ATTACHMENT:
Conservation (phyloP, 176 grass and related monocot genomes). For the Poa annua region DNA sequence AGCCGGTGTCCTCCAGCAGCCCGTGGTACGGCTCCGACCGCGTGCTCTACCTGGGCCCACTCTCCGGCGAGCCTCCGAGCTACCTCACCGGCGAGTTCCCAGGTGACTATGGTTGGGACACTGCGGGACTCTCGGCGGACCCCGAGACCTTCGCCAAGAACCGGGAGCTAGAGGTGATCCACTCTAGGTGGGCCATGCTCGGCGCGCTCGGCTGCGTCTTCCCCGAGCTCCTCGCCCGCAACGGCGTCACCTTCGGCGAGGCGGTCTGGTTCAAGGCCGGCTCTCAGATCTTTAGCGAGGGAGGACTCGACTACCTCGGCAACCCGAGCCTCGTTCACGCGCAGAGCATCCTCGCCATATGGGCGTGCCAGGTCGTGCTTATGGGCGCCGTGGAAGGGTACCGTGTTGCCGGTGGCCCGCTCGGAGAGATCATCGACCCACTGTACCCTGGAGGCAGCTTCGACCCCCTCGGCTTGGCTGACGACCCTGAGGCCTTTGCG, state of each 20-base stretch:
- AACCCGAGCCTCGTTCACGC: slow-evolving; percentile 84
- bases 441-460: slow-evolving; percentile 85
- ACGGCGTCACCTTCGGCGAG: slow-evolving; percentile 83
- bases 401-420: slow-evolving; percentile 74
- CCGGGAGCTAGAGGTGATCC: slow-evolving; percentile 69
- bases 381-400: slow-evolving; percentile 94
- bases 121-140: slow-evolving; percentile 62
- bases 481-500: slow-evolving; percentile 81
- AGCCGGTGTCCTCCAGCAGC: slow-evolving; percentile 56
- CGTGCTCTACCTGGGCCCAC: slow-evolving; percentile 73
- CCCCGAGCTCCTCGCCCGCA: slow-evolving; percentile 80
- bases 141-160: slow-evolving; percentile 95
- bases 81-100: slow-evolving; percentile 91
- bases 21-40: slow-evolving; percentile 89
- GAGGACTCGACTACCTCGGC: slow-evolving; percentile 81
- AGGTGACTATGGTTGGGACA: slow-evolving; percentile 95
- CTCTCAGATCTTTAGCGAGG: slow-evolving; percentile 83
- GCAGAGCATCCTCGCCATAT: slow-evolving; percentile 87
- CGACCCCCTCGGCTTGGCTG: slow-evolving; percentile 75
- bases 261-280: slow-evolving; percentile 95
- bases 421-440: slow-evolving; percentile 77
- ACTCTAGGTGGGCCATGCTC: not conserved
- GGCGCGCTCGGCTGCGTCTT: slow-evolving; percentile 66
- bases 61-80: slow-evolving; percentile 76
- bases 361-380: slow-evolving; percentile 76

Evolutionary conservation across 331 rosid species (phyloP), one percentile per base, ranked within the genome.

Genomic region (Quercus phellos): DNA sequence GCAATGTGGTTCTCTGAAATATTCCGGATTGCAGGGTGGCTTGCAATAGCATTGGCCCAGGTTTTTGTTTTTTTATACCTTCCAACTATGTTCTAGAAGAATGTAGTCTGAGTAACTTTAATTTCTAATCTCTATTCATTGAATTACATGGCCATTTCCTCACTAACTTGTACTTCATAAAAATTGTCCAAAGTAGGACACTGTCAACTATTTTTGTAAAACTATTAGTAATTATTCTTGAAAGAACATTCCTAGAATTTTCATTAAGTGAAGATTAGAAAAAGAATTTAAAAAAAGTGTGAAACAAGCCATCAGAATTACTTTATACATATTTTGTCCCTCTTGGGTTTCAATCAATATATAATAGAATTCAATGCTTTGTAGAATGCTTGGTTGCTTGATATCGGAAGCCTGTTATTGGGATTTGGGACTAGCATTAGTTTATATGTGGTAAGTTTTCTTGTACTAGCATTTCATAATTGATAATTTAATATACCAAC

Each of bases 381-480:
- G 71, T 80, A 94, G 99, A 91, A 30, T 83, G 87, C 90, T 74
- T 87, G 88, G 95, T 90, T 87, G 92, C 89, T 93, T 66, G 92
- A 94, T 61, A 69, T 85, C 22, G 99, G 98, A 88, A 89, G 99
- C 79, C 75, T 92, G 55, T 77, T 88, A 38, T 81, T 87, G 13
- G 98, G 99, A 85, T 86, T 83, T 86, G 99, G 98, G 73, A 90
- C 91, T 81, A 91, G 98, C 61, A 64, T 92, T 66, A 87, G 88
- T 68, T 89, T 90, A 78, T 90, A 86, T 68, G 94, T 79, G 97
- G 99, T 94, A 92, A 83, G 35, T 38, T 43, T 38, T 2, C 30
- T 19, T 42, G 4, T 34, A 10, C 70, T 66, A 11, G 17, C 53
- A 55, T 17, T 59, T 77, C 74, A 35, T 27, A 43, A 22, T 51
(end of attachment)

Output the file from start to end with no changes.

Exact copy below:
Conservation (phyloP, 176 grass and related monocot genomes). For the Poa annua region DNA sequence AGCCGGTGTCCTCCAGCAGCCCGTGGTACGGCTCCGACCGCGTGCTCTACCTGGGCCCACTCTCCGGCGAGCCTCCGAGCTACCTCACCGGCGAGTTCCCAGGTGACTATGGTTGGGACACTGCGGGACTCTCGGCGGACCCCGAGACCTTCGCCAAGAACCGGGAGCTAGAGGTGATCCACTCTAGGTGGGCCATGCTCGGCGCGCTCGGCTGCGTCTTCCCCGAGCTCCTCGCCCGCAACGGCGTCACCTTCGGCGAGGCGGTCTGGTTCAAGGCCGGCTCTCAGATCTTTAGCGAGGGAGGACTCGACTACCTCGGCAACCCGAGCCTCGTTCACGCGCAGAGCATCCTCGCCATATGGGCGTGCCAGGTCGTGCTTATGGGCGCCGTGGAAGGGTACCGTGTTGCCGGTGGCCCGCTCGGAGAGATCATCGACCCACTGTACCCTGGAGGCAGCTTCGACCCCCTCGGCTTGGCTGACGACCCTGAGGCCTTTGCG, state of each 20-base stretch:
- AACCCGAGCCTCGTTCACGC: slow-evolving; percentile 84
- bases 441-460: slow-evolving; percentile 85
- ACGGCGTCACCTTCGGCGAG: slow-evolving; percentile 83
- bases 401-420: slow-evolving; percentile 74
- CCGGGAGCTAGAGGTGATCC: slow-evolving; percentile 69
- bases 381-400: slow-evolving; percentile 94
- bases 121-140: slow-evolving; percentile 62
- bases 481-500: slow-evolving; percentile 81
- AGCCGGTGTCCTCCAGCAGC: slow-evolving; percentile 56
- CGTGCTCTACCTGGGCCCAC: slow-evolving; percentile 73
- CCCCGAGCTCCTCGCCCGCA: slow-evolving; percentile 80
- bases 141-160: slow-evolving; percentile 95
- bases 81-100: slow-evolving; percentile 91
- bases 21-40: slow-evolving; percentile 89
- GAGGACTCGACTACCTCGGC: slow-evolving; percentile 81
- AGGTGACTATGGTTGGGACA: slow-evolving; percentile 95
- CTCTCAGATCTTTAGCGAGG: slow-evolving; percentile 83
- GCAGAGCATCCTCGCCATAT: slow-evolving; percentile 87
- CGACCCCCTCGGCTTGGCTG: slow-evolving; percentile 75
- bases 261-280: slow-evolving; percentile 95
- bases 421-440: slow-evolving; percentile 77
- ACTCTAGGTGGGCCATGCTC: not conserved
- GGCGCGCTCGGCTGCGTCTT: slow-evolving; percentile 66
- bases 61-80: slow-evolving; percentile 76
- bases 361-380: slow-evolving; percentile 76

Evolutionary conservation across 331 rosid species (phyloP), one percentile per base, ranked within the genome.

Genomic region (Quercus phellos): DNA sequence GCAATGTGGTTCTCTGAAATATTCCGGATTGCAGGGTGGCTTGCAATAGCATTGGCCCAGGTTTTTGTTTTTTTATACCTTCCAACTATGTTCTAGAAGAATGTAGTCTGAGTAACTTTAATTTCTAATCTCTATTCATTGAATTACATGGCCATTTCCTCACTAACTTGTACTTCATAAAAATTGTCCAAAGTAGGACACTGTCAACTATTTTTGTAAAACTATTAGTAATTATTCTTGAAAGAACATTCCTAGAATTTTCATTAAGTGAAGATTAGAAAAAGAATTTAAAAAAAGTGTGAAACAAGCCATCAGAATTACTTTATACATATTTTGTCCCTCTTGGGTTTCAATCAATATATAATAGAATTCAATGCTTTGTAGAATGCTTGGTTGCTTGATATCGGAAGCCTGTTATTGGGATTTGGGACTAGCATTAGTTTATATGTGGTAAGTTTTCTTGTACTAGCATTTCATAATTGATAATTTAATATACCAAC

Each of bases 381-480:
- G 71, T 80, A 94, G 99, A 91, A 30, T 83, G 87, C 90, T 74
- T 87, G 88, G 95, T 90, T 87, G 92, C 89, T 93, T 66, G 92
- A 94, T 61, A 69, T 85, C 22, G 99, G 98, A 88, A 89, G 99
- C 79, C 75, T 92, G 55, T 77, T 88, A 38, T 81, T 87, G 13
- G 98, G 99, A 85, T 86, T 83, T 86, G 99, G 98, G 73, A 90
- C 91, T 81, A 91, G 98, C 61, A 64, T 92, T 66, A 87, G 88
- T 68, T 89, T 90, A 78, T 90, A 86, T 68, G 94, T 79, G 97
- G 99, T 94, A 92, A 83, G 35, T 38, T 43, T 38, T 2, C 30
- T 19, T 42, G 4, T 34, A 10, C 70, T 66, A 11, G 17, C 53
- A 55, T 17, T 59, T 77, C 74, A 35, T 27, A 43, A 22, T 51